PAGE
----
MILKING sheep could be a more sustainable option than dairy cows for New Zealand farmers, new Lincoln University research has indicated.
Senior lecturer in agribusiness management at Lincoln University Dr Nic Lees and EU Business School masters graduate Isobel Lees co-authored the paper “Competitive advantage through responsible innovation in the New Zealand sheep dairy industry.”
Their case study research found that, rather than competing on cost, the NZ sheep dairy industry should promote sustainability and environmental benefits, and be innovative.
Currently, New Zealand has only about 30,000 sheep milked per annum by six main producers. In comparison, New Zealand has 6.7 million dairy cattle and 29.8 million sheep. New Zealand is a major exporter of sheep meat and a global leader in bovine dairy, which provides an opportunity to adapt these existing resources and capabilities with new innovations in farm systems to establish a competitive sheep dairy industry, the researchers found.
“Future environmental constraints make milking sheep a more sustainable option than milking cows in New Zealand,” Dr Lees said.
Sheep do not have the same nitrogen leaching effect as cows because they have a lower volume of urine. Sheep milk also has three times the whey content of cow milk, which aids digestion. It also has higher calcium and higher vitamin D levels, which aid the regulation of phosphorous and calcium absorption essential for bone mineralisation, the researchers found. Sheep milk also contains different forms of proteins that are unlike the beta-lactoglobulin and alpha S1 casein in cow milk that commonly cause milk allergies and intolerance.
NZ sheep meat and dairy cow success provide an opportunity
Currently, New Zealand has only about 30,000 sheep milked per annum by six main producers. In comparison, New Zealand has 6.7 million dairy cattle and 29.8 million sheep. It is also a major exporter of sheep meat and a global leader in bovine dairy. The report said the success of sheep meat and bovine dairy industries in New Zealand provide an opportunity to adapt these existing resources and capabilities with new innovations in farm systems to establish a competitive sheep dairy industry.
Dr Lees said there is an opportunity to build on the positive perception of low intensity, pasture-based production systems in New Zealand.
“By emphasising these attributes in marketing, sheep dairy products could obtain market advantage and could potentially gain higher product premiums. At the same time, this would help meet the requirement from stakeholders for environmentally sustainable agricultural production.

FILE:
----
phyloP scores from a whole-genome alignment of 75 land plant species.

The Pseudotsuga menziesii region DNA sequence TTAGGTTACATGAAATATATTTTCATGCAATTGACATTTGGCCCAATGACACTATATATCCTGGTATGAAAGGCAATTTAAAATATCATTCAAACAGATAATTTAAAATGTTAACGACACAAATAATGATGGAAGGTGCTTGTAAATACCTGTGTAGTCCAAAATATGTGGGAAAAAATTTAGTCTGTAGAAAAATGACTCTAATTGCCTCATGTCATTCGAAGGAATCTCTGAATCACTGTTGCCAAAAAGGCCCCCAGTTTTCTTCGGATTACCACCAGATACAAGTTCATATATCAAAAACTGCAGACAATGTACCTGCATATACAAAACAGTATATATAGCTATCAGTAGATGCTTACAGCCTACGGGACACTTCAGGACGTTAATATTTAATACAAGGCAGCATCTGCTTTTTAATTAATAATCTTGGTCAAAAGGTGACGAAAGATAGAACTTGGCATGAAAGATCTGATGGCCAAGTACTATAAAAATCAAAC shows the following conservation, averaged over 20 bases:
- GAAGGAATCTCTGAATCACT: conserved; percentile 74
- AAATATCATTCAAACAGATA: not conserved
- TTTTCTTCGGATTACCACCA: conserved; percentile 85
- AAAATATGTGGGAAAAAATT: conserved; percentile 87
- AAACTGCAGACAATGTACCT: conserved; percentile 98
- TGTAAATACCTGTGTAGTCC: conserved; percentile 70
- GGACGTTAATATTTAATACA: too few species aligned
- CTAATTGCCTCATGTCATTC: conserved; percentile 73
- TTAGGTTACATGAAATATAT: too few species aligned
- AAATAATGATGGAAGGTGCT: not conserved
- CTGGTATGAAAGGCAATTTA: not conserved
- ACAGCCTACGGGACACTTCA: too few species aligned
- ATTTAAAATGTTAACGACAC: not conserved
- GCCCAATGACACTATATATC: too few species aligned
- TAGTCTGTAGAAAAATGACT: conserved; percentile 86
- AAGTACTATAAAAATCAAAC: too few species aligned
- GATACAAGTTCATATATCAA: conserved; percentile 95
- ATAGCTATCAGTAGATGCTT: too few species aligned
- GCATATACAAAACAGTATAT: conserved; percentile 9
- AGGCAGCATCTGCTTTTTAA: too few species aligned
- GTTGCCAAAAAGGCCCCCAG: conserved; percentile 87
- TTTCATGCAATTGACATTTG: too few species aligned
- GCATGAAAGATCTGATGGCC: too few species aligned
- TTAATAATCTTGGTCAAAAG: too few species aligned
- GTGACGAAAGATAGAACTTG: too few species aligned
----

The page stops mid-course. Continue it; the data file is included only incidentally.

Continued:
“Furthermore, consumers are increasingly looking for foods that align with their personal values, such as environmental sustainability, animal welfare, fair trade and organic production. The industry has the potential to see this not as a compliance cost but as a way to provide a valuable competitive advantage.”
He said it could invest in developing new innovations such as superior sheep milk products for niche sectors like health, infant care and gourmet food.
It is estimated that the demand for sheep milk is growing by 10-20 per cent each year
New Zealand’s largest sheep dairy operation, the Blue River Dairy, has seen a 50 per cent increase in the milk powder price over the last three years.
The research indicated that though there is potential for New Zealand to establish a globally-competitive sheep dairy industry, there is a significant lack of some important resources and capabilities to achieve this
However, for the NZ sheep dairy industry to capitalise on this opportunity it would need to focus on developing some of the lacking threshold resources. This would require overcoming current capital constraints, growing the national flock, genetic improvements for productivity, developing experience and expertise, securing market relationships and achieving industry cooperation and collaboration.
The researchers said the industry would also need to develop its unique resources and capabilities in order to create distinctive competencies that will give the industry a sustainable competitive advantage. These include resources such as the pasture-based production systems that enable environmentally sustainable production and meets consumer’s desires for healthy, natural products.
To read the full research report click here.
Source: Lincoln University.